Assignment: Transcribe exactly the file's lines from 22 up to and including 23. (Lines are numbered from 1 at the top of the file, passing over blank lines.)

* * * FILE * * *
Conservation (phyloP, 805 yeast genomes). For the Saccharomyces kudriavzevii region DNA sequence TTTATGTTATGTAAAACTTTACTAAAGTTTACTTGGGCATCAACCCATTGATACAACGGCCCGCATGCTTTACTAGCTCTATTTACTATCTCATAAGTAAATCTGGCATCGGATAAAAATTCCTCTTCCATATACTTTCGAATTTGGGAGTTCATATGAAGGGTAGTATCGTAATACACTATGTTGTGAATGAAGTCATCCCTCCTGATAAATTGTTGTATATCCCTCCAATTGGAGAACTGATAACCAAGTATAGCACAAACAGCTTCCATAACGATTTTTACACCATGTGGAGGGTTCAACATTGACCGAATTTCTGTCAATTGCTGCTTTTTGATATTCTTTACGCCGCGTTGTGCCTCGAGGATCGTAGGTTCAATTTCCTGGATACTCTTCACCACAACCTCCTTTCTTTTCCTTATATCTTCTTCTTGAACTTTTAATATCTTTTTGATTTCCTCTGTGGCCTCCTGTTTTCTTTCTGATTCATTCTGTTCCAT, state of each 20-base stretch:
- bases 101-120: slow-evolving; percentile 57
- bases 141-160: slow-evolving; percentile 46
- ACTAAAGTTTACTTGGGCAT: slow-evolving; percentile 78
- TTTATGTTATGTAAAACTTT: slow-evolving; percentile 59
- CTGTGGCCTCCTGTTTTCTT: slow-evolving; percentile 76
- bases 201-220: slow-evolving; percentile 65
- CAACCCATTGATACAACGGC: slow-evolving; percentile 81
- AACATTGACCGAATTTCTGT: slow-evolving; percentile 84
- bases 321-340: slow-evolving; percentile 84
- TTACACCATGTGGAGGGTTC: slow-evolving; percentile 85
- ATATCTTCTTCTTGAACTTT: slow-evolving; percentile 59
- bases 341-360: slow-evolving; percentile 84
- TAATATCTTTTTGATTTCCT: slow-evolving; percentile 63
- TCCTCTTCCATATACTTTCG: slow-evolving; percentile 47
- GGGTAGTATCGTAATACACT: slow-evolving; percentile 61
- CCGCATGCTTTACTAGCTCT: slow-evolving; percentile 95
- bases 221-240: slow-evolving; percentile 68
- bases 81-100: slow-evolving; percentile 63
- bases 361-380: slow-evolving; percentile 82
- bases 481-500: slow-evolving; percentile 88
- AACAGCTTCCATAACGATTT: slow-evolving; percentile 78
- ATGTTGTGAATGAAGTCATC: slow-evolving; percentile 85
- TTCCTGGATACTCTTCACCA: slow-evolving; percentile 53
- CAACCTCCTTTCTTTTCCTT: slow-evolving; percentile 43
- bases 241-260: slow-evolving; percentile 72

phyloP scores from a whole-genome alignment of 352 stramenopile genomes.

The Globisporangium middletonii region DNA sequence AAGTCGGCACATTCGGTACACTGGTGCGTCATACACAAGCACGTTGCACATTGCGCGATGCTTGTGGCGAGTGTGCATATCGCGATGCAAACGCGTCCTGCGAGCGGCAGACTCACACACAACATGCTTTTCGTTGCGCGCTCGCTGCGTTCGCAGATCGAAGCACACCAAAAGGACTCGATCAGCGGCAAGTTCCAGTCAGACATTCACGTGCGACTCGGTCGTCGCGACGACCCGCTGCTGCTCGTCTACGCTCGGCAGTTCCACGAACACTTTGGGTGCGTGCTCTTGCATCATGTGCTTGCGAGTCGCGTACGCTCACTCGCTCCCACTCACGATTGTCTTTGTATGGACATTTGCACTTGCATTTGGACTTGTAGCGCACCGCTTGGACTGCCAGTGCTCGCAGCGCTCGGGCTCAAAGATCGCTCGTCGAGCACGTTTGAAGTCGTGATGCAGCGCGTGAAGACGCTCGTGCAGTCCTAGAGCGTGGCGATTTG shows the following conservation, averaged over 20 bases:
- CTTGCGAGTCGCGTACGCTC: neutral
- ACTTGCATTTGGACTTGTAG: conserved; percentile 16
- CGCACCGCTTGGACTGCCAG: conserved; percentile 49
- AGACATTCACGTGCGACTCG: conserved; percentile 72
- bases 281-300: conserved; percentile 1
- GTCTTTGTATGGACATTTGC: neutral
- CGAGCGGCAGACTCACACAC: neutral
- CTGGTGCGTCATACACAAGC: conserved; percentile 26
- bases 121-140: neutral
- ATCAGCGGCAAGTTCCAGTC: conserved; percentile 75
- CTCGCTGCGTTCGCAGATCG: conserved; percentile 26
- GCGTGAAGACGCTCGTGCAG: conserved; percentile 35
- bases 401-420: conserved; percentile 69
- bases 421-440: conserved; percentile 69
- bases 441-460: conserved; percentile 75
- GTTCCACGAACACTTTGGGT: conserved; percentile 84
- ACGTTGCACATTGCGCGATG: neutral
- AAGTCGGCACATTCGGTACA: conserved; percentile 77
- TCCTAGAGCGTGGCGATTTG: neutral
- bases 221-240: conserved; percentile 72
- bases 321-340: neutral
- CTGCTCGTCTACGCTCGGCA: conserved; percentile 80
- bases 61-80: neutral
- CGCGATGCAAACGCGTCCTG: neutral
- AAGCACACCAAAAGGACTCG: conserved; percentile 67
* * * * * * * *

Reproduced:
- AACAGCTTCCATAACGATTT: slow-evolving; percentile 78
- ATGTTGTGAATGAAGTCATC: slow-evolving; percentile 85